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Two Poems by M.P. Armstrong

love letter to kenneth patchen


your generation is dead. now mine is reading the newspaper

and fading scans of your poetry. jstor delivers you to us in

droves. ink drips down the laptop and into our drain-pores.

wikipedia leads the lecture on your life. wikipedia is an

unreliable source. we do not think that you are dead.

we think we could find you somewhere, maybe in

greenwich village or san francisco. can you even

afford the rent there now? we can’t. we can’t buy

anything, least of all the revolution breathing

down our necks. i swear to you, we tried it

once and called out “be a beginning, a

revolution, dormitory neighbor!” but

we cannot get the middle class off

so i will come here to you, instead,

to home, to look for you in the

trees as slender as life, and

as tall, and hope that you

are breathing there,

silvery-pretty, to

resuscitate





lunch


if i was a woman of your generation, he tells me,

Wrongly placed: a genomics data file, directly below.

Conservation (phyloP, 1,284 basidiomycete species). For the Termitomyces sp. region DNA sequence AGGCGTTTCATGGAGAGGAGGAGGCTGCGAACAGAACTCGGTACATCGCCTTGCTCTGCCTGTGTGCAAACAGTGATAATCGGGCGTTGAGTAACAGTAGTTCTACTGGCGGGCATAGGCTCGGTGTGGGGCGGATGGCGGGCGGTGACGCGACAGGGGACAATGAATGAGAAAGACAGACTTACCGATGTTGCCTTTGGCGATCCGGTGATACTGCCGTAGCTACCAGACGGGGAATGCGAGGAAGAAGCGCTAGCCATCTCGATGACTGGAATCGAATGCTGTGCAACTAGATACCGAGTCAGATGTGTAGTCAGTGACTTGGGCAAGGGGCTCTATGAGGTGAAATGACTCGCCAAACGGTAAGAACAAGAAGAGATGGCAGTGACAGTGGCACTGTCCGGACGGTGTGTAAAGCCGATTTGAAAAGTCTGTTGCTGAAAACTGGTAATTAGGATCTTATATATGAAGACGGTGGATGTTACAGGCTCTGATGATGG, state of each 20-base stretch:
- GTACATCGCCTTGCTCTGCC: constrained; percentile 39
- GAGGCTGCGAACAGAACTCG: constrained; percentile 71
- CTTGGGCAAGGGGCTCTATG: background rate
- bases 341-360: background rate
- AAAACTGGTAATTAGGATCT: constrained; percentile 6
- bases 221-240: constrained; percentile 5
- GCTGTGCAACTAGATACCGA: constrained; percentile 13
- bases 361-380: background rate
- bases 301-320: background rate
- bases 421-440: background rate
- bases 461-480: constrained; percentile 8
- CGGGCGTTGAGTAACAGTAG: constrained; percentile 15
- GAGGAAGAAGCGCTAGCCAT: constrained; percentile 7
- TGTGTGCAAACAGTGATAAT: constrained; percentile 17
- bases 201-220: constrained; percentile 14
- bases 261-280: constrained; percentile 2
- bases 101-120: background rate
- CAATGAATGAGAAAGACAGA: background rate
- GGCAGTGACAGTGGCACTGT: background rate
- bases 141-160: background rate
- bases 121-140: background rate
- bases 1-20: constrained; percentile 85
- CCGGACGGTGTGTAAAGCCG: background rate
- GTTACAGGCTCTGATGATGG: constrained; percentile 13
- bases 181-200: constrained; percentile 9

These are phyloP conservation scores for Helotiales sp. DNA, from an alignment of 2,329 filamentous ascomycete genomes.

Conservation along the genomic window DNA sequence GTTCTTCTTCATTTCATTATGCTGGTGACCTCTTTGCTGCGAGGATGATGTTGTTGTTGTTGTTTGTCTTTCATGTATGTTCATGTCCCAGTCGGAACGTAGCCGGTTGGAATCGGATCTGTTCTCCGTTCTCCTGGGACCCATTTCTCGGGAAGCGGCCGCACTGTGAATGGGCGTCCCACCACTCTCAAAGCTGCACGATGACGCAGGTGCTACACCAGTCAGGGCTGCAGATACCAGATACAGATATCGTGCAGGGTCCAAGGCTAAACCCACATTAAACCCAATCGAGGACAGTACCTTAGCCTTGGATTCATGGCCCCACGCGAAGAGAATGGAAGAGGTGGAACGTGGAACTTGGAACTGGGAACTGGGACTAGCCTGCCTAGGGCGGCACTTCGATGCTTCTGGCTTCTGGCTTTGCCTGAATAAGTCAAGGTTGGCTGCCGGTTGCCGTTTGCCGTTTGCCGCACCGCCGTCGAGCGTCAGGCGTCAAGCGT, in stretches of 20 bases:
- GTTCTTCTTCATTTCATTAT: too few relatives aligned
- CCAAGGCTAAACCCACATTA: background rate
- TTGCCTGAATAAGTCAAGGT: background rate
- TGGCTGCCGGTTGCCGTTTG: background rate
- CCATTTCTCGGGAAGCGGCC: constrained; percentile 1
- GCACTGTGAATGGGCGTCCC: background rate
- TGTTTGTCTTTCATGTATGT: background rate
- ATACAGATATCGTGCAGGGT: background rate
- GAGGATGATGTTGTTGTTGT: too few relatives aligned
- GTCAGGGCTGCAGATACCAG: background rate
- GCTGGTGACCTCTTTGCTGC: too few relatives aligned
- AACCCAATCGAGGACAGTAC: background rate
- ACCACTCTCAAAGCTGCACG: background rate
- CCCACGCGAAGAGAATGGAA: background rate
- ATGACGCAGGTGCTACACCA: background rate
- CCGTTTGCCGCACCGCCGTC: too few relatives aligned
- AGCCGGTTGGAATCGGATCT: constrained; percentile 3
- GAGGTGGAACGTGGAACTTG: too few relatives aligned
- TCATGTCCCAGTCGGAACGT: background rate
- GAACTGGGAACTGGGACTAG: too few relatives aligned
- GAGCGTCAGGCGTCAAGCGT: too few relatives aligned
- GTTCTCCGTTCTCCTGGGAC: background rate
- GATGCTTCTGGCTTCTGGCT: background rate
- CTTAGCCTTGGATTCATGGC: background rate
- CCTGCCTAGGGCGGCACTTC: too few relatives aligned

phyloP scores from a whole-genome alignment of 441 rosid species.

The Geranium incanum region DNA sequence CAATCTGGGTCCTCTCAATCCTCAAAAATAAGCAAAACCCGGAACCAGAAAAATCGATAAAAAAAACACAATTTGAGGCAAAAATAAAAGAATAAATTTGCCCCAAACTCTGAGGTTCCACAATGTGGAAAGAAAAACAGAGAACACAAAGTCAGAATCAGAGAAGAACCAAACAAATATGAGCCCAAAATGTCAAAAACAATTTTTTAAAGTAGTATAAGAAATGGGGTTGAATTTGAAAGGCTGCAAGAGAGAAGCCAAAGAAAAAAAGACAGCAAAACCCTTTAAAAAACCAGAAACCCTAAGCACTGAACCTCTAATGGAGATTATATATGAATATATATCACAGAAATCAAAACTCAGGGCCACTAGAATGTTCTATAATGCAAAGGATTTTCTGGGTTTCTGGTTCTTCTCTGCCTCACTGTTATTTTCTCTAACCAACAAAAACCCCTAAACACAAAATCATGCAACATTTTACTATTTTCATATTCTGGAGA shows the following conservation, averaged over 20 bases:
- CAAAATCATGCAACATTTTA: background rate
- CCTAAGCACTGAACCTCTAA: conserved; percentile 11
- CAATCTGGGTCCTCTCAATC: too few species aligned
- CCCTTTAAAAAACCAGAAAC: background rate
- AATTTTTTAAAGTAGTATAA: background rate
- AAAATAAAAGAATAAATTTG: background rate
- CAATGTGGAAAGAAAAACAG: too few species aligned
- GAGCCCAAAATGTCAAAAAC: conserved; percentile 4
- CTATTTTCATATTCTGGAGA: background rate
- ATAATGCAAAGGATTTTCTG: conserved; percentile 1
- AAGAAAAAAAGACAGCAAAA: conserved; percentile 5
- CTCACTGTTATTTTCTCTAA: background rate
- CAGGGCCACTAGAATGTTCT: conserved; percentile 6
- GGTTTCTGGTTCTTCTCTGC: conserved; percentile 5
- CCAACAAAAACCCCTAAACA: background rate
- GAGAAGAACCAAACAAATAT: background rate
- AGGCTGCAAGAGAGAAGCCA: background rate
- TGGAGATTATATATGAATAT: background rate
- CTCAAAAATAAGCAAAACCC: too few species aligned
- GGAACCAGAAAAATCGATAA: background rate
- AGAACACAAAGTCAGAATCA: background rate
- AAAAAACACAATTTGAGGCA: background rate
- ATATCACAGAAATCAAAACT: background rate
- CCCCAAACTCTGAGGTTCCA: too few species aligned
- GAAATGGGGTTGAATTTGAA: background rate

i would be afraid. i would be--he says something

hopelessly poetic, because we are former english

majors who wrap the world in metaphors so it’s a

softer place to land when we fall off the trojan horse.

from the saddle, we could see across the atlantic,

the red flags bobbing across the sea. we thought

we just might be invincible despite all the evidence

to the contrary. we are not evidence people. we are

frozen poets who haven’t been able to write in weeks.

we are scared misanthropes who haven’t been out

of the house since summer started, except for this.

lunch with the apocalypse hidden in the chicken, the

end of the world in the waitress’s apron pocket. i tell

him that there’s a killers song about this situation.

he doesn’t know who the killers are. i knew that but

felt like telling him anyway, like how we put music on

the voyager just in case aliens would be kinder to us

once they heard chuck berry. if the greeks overheard,

would their soldiers draw swords or pity at our table?

if anyone overheard, would anything change? it does

not matter. we are so small and shivering that we

lower our voices and are suspicious of everyone: the

waitress, the people seated behind us, the chicken,

chuck berry and the killers humming in the air.





M.P. Armstrong is a poet and constantly-stressed student at Kent State University in Ohio. Their poetry can be found or is forthcoming in Honey & Lime, Mad Swirl, Riggwelter, and more. They are also a writer and editor at Curtain Call Magazine (@curtaincallbway). In their spare time, they enjoy Netflix documentaries, colorful blazers, and travel. Find them online @mpawrites.

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